mLearning makes learning experiences, content, and knowledge portable for a mobile workforce. It provides an on-demand, consumptive content experience that delivers knowledge and expertise, embedded into an employee’s workflow, across all content types, satisfying the need for anywhere, anytime information on any mobile device, regardless of online or offline connectivity. Providing a consumer-like experience, mLearning enables mobile users to easily find the information they need, in the timeframe they need it, and in context with the task, process, or issue they face—a necessity for Millennials.
By creating training content that’s optimized for mobile devices, employers provide employees with a more convenient learning atmosphere in which they can review training content anytime, anywhere. For instance, imagine a copy machine repair man who is dispatched to an office that has an older copier, one he hasn’t seen before. Instead of a lengthy on-site visit, multiple phone calls to supervisors and peers, and return visits that drive up costs and irritate customers, mLearning allows him to access a series of videos from the training archive right from his mobile device. With a few taps, he can view a two-minute video that shows him, step by step, how to disassemble the old copy machine and replace the defective parts. The result: He can solve the problem in fewer than 30 minutes and continue with his day.
mLearning’s Impact on Corporate Training
On-demand mobile access to training content on a smartphone or tablet increases productivity and reduces training costs, improving both revenue and profitability. For instance, facilitating field-service calls through a mobile device translates into increased rates of first-time repairs, which increases service billings, decreases expenses (including overtime and travel), and accelerates time-to-issue-resolution to increase customer satisfaction. This, in turn, strengthens customer loyalty/retention.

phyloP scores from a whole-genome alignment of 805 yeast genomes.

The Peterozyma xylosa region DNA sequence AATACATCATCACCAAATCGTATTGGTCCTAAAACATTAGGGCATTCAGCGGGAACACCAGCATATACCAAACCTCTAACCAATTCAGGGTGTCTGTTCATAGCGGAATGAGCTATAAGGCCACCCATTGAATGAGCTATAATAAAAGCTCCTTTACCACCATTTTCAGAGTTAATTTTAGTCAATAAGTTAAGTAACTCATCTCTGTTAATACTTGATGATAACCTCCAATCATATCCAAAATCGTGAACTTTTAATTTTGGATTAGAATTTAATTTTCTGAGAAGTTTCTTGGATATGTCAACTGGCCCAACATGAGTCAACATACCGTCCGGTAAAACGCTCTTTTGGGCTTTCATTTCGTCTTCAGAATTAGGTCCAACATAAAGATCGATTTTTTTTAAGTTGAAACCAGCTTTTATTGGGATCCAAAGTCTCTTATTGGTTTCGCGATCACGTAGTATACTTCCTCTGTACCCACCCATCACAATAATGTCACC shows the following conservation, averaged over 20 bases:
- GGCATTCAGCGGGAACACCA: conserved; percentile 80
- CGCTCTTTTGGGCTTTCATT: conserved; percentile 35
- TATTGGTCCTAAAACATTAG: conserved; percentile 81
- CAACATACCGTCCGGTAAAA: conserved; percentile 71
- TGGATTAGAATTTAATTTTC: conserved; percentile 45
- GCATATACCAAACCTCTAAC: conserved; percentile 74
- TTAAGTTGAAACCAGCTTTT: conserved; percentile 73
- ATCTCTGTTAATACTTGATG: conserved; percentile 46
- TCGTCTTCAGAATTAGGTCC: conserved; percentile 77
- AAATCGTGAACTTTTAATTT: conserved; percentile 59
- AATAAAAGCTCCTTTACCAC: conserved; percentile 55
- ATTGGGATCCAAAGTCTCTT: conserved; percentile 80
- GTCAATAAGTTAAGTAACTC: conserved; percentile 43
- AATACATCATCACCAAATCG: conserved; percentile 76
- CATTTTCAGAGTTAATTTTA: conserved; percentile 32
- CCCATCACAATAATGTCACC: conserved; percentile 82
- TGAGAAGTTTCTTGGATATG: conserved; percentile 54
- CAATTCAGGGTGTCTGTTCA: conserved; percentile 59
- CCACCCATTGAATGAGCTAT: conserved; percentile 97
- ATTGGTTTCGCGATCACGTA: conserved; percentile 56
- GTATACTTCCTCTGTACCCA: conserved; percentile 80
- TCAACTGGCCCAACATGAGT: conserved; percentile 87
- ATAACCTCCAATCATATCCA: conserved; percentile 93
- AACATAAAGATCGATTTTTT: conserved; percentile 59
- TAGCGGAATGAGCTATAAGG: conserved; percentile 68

In addition, mobile devices provide a unique way for organizations to measure content usage, engagement, and effectiveness, building the mLearning ROI case. With increased, quantifiable insight into the effectiveness of their training content and curricula, organizations can collate the content and tactics of top performers to prompt new hires—right on their mobile device—to adopt those same tactics, saving time and training costs for new employees by as much as 50 percent.
The New Face of Corporate Training
The mobile movement is requiring organizations to rethink their training strategies and create learning programs especially designed for mobile devices. By delivering learning and education on mobile phones, PDAs, or tablets, mLearning allows students to learn virtually anywhere. Mobile devices can have an enormous impact on organizations that are willing to challenge and change their methods for how people learn and acquire access to valuable knowledge that lives everywhere and within everyone.
Brian Cleary is Chief Strategy Officer at bigtincan, a mobile content enablement company. For more information, visit http://www.bigtincan.com or follow @bigtincan on Twitter.